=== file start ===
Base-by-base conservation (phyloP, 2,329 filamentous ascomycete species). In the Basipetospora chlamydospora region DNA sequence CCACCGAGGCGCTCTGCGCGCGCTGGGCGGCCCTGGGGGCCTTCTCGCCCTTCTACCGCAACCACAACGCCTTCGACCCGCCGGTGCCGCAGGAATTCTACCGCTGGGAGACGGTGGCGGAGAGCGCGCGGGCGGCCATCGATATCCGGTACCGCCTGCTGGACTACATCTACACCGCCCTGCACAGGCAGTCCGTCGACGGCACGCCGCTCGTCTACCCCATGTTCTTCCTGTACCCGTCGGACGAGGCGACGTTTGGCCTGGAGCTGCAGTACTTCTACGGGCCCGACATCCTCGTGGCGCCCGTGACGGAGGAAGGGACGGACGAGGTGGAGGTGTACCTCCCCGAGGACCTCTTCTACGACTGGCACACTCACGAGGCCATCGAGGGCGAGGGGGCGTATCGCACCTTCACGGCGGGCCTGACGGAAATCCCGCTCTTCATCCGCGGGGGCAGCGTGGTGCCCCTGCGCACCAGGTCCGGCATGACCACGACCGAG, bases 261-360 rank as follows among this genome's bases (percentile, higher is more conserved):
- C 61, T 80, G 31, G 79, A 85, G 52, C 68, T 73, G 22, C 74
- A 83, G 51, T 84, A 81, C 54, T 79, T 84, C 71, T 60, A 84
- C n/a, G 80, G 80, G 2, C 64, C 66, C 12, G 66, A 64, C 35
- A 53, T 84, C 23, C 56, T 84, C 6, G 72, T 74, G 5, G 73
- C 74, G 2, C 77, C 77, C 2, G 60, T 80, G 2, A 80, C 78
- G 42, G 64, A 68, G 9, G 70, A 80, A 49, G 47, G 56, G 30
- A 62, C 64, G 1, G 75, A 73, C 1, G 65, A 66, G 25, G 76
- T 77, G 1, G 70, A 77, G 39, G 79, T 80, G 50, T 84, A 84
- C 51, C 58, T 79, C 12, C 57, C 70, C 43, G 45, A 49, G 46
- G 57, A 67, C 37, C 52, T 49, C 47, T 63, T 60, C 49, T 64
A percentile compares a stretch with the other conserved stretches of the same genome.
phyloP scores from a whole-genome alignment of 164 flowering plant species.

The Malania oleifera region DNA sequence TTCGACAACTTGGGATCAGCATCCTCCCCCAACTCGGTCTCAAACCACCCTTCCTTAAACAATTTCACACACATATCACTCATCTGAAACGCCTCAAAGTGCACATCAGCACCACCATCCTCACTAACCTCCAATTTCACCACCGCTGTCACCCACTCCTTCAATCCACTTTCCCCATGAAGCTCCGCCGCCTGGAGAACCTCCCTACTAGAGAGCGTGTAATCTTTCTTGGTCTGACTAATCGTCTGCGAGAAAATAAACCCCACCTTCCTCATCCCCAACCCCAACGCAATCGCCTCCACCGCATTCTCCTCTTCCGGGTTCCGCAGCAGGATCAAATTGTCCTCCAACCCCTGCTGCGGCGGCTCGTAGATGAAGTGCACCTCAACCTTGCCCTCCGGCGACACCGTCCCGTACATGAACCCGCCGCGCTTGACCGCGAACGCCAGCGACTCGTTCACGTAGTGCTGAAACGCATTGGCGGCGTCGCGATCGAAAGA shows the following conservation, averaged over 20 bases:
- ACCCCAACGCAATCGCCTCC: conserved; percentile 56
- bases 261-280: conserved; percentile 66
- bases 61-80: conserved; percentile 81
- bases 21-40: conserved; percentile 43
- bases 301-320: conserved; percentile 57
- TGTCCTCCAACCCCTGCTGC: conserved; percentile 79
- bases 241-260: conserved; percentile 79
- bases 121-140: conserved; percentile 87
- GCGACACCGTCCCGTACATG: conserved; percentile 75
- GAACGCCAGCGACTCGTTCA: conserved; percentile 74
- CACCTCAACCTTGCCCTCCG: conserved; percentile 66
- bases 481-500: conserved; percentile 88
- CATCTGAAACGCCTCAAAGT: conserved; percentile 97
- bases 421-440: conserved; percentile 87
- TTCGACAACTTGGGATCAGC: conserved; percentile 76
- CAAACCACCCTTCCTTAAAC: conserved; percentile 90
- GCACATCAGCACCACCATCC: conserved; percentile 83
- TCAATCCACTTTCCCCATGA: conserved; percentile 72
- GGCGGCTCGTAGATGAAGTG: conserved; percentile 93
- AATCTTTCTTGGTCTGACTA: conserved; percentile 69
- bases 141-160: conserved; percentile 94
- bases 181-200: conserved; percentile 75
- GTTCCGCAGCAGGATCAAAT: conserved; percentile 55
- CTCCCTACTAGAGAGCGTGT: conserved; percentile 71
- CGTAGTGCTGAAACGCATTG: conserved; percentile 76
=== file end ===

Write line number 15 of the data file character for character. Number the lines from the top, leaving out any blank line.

- ACCCCAACGCAATCGCCTCC: conserved; percentile 56